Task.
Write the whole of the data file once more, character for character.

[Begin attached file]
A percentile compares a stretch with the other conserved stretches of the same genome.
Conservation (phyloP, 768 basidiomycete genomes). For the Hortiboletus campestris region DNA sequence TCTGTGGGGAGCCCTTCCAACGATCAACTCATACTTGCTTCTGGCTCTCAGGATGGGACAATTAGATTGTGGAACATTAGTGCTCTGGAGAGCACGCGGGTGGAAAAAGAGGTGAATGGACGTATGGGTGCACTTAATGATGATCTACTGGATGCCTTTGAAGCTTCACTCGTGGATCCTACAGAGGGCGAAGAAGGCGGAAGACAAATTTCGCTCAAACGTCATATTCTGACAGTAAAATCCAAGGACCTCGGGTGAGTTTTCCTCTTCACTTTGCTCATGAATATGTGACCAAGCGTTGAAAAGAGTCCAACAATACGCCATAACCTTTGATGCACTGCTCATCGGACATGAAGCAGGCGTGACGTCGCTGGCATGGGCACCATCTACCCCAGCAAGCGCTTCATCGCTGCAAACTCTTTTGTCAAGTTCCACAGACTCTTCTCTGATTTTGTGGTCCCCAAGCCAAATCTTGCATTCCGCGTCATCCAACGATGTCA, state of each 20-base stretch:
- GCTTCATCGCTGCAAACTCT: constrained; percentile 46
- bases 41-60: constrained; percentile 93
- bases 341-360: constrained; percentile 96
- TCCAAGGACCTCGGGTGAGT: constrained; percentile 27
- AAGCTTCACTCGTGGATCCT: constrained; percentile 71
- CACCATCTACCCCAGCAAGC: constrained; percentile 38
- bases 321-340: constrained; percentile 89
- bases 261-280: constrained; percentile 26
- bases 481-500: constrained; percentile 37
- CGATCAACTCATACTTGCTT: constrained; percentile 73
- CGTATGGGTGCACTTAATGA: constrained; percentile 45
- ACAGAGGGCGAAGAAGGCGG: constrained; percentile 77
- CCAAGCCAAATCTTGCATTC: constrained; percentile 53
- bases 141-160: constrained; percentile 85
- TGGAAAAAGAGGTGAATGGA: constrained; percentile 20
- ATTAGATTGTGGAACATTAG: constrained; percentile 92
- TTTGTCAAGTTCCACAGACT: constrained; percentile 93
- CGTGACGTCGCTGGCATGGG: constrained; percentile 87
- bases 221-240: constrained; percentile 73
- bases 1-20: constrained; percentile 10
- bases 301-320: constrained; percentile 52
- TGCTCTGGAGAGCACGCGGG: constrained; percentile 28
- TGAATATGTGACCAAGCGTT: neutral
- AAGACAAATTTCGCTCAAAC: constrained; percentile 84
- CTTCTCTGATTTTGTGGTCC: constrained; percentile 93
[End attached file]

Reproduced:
A percentile compares a stretch with the other conserved stretches of the same genome.
Conservation (phyloP, 768 basidiomycete genomes). For the Hortiboletus campestris region DNA sequence TCTGTGGGGAGCCCTTCCAACGATCAACTCATACTTGCTTCTGGCTCTCAGGATGGGACAATTAGATTGTGGAACATTAGTGCTCTGGAGAGCACGCGGGTGGAAAAAGAGGTGAATGGACGTATGGGTGCACTTAATGATGATCTACTGGATGCCTTTGAAGCTTCACTCGTGGATCCTACAGAGGGCGAAGAAGGCGGAAGACAAATTTCGCTCAAACGTCATATTCTGACAGTAAAATCCAAGGACCTCGGGTGAGTTTTCCTCTTCACTTTGCTCATGAATATGTGACCAAGCGTTGAAAAGAGTCCAACAATACGCCATAACCTTTGATGCACTGCTCATCGGACATGAAGCAGGCGTGACGTCGCTGGCATGGGCACCATCTACCCCAGCAAGCGCTTCATCGCTGCAAACTCTTTTGTCAAGTTCCACAGACTCTTCTCTGATTTTGTGGTCCCCAAGCCAAATCTTGCATTCCGCGTCATCCAACGATGTCA, state of each 20-base stretch:
- GCTTCATCGCTGCAAACTCT: constrained; percentile 46
- bases 41-60: constrained; percentile 93
- bases 341-360: constrained; percentile 96
- TCCAAGGACCTCGGGTGAGT: constrained; percentile 27
- AAGCTTCACTCGTGGATCCT: constrained; percentile 71
- CACCATCTACCCCAGCAAGC: constrained; percentile 38
- bases 321-340: constrained; percentile 89
- bases 261-280: constrained; percentile 26
- bases 481-500: constrained; percentile 37
- CGATCAACTCATACTTGCTT: constrained; percentile 73
- CGTATGGGTGCACTTAATGA: constrained; percentile 45
- ACAGAGGGCGAAGAAGGCGG: constrained; percentile 77
- CCAAGCCAAATCTTGCATTC: constrained; percentile 53
- bases 141-160: constrained; percentile 85
- TGGAAAAAGAGGTGAATGGA: constrained; percentile 20
- ATTAGATTGTGGAACATTAG: constrained; percentile 92
- TTTGTCAAGTTCCACAGACT: constrained; percentile 93
- CGTGACGTCGCTGGCATGGG: constrained; percentile 87
- bases 221-240: constrained; percentile 73
- bases 1-20: constrained; percentile 10
- bases 301-320: constrained; percentile 52
- TGCTCTGGAGAGCACGCGGG: constrained; percentile 28
- TGAATATGTGACCAAGCGTT: neutral
- AAGACAAATTTCGCTCAAAC: constrained; percentile 84
- CTTCTCTGATTTTGTGGTCC: constrained; percentile 93